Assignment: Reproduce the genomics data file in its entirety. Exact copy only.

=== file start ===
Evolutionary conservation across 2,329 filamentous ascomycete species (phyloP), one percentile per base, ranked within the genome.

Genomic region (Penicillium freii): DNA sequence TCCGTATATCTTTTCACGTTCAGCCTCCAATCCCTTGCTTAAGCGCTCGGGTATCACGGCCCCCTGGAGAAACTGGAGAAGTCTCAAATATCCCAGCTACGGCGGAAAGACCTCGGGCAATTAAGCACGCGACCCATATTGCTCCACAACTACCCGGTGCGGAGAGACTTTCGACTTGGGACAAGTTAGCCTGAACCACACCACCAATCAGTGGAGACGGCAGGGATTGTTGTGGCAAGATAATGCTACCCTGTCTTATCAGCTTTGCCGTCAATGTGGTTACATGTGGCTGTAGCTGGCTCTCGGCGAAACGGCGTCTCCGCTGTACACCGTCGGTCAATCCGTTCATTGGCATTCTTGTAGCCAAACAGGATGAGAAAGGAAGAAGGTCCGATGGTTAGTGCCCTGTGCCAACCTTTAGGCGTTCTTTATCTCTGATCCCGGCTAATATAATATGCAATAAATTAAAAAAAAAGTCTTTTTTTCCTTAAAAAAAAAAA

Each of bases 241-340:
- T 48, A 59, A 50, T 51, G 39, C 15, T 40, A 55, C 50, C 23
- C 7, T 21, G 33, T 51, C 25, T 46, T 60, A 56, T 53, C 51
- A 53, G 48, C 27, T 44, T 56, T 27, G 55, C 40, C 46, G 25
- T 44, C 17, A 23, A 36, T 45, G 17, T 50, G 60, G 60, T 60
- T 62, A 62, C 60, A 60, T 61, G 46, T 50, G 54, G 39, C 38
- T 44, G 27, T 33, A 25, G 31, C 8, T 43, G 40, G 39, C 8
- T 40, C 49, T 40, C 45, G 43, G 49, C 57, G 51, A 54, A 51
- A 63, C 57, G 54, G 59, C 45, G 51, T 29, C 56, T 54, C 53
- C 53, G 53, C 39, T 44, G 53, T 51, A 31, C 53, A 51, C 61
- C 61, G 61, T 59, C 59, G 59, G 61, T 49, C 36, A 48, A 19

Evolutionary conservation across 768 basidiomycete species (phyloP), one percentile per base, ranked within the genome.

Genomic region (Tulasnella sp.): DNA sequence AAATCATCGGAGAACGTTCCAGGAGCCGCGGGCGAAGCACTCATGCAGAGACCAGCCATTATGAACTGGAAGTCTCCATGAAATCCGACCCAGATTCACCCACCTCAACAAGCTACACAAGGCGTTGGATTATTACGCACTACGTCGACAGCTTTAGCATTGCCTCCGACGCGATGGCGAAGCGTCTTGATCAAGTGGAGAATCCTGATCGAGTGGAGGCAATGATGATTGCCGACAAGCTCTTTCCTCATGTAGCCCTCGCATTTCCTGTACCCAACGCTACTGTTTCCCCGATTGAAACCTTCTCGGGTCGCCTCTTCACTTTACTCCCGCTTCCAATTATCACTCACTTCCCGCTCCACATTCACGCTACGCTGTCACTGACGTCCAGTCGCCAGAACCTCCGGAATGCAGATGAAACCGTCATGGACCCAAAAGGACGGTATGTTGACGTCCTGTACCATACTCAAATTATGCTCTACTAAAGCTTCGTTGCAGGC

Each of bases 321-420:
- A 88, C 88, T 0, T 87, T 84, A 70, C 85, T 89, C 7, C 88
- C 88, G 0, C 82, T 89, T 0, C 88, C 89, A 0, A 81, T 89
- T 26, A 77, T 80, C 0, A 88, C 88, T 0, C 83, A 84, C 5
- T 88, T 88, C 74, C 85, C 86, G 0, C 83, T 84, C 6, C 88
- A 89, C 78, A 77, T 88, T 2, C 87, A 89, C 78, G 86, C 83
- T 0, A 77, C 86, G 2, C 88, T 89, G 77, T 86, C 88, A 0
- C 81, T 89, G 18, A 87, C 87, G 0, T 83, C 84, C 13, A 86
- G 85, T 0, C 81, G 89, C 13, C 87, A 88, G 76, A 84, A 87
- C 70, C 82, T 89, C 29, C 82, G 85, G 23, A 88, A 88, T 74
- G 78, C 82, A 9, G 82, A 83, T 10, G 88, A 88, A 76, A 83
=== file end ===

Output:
Evolutionary conservation across 2,329 filamentous ascomycete species (phyloP), one percentile per base, ranked within the genome.

Genomic region (Penicillium freii): DNA sequence TCCGTATATCTTTTCACGTTCAGCCTCCAATCCCTTGCTTAAGCGCTCGGGTATCACGGCCCCCTGGAGAAACTGGAGAAGTCTCAAATATCCCAGCTACGGCGGAAAGACCTCGGGCAATTAAGCACGCGACCCATATTGCTCCACAACTACCCGGTGCGGAGAGACTTTCGACTTGGGACAAGTTAGCCTGAACCACACCACCAATCAGTGGAGACGGCAGGGATTGTTGTGGCAAGATAATGCTACCCTGTCTTATCAGCTTTGCCGTCAATGTGGTTACATGTGGCTGTAGCTGGCTCTCGGCGAAACGGCGTCTCCGCTGTACACCGTCGGTCAATCCGTTCATTGGCATTCTTGTAGCCAAACAGGATGAGAAAGGAAGAAGGTCCGATGGTTAGTGCCCTGTGCCAACCTTTAGGCGTTCTTTATCTCTGATCCCGGCTAATATAATATGCAATAAATTAAAAAAAAAGTCTTTTTTTCCTTAAAAAAAAAAA

Each of bases 241-340:
- T 48, A 59, A 50, T 51, G 39, C 15, T 40, A 55, C 50, C 23
- C 7, T 21, G 33, T 51, C 25, T 46, T 60, A 56, T 53, C 51
- A 53, G 48, C 27, T 44, T 56, T 27, G 55, C 40, C 46, G 25
- T 44, C 17, A 23, A 36, T 45, G 17, T 50, G 60, G 60, T 60
- T 62, A 62, C 60, A 60, T 61, G 46, T 50, G 54, G 39, C 38
- T 44, G 27, T 33, A 25, G 31, C 8, T 43, G 40, G 39, C 8
- T 40, C 49, T 40, C 45, G 43, G 49, C 57, G 51, A 54, A 51
- A 63, C 57, G 54, G 59, C 45, G 51, T 29, C 56, T 54, C 53
- C 53, G 53, C 39, T 44, G 53, T 51, A 31, C 53, A 51, C 61
- C 61, G 61, T 59, C 59, G 59, G 61, T 49, C 36, A 48, A 19

Evolutionary conservation across 768 basidiomycete species (phyloP), one percentile per base, ranked within the genome.

Genomic region (Tulasnella sp.): DNA sequence AAATCATCGGAGAACGTTCCAGGAGCCGCGGGCGAAGCACTCATGCAGAGACCAGCCATTATGAACTGGAAGTCTCCATGAAATCCGACCCAGATTCACCCACCTCAACAAGCTACACAAGGCGTTGGATTATTACGCACTACGTCGACAGCTTTAGCATTGCCTCCGACGCGATGGCGAAGCGTCTTGATCAAGTGGAGAATCCTGATCGAGTGGAGGCAATGATGATTGCCGACAAGCTCTTTCCTCATGTAGCCCTCGCATTTCCTGTACCCAACGCTACTGTTTCCCCGATTGAAACCTTCTCGGGTCGCCTCTTCACTTTACTCCCGCTTCCAATTATCACTCACTTCCCGCTCCACATTCACGCTACGCTGTCACTGACGTCCAGTCGCCAGAACCTCCGGAATGCAGATGAAACCGTCATGGACCCAAAAGGACGGTATGTTGACGTCCTGTACCATACTCAAATTATGCTCTACTAAAGCTTCGTTGCAGGC

Each of bases 321-420:
- A 88, C 88, T 0, T 87, T 84, A 70, C 85, T 89, C 7, C 88
- C 88, G 0, C 82, T 89, T 0, C 88, C 89, A 0, A 81, T 89
- T 26, A 77, T 80, C 0, A 88, C 88, T 0, C 83, A 84, C 5
- T 88, T 88, C 74, C 85, C 86, G 0, C 83, T 84, C 6, C 88
- A 89, C 78, A 77, T 88, T 2, C 87, A 89, C 78, G 86, C 83
- T 0, A 77, C 86, G 2, C 88, T 89, G 77, T 86, C 88, A 0
- C 81, T 89, G 18, A 87, C 87, G 0, T 83, C 84, C 13, A 86
- G 85, T 0, C 81, G 89, C 13, C 87, A 88, G 76, A 84, A 87
- C 70, C 82, T 89, C 29, C 82, G 85, G 23, A 88, A 88, T 74
- G 78, C 82, A 9, G 82, A 83, T 10, G 88, A 88, A 76, A 83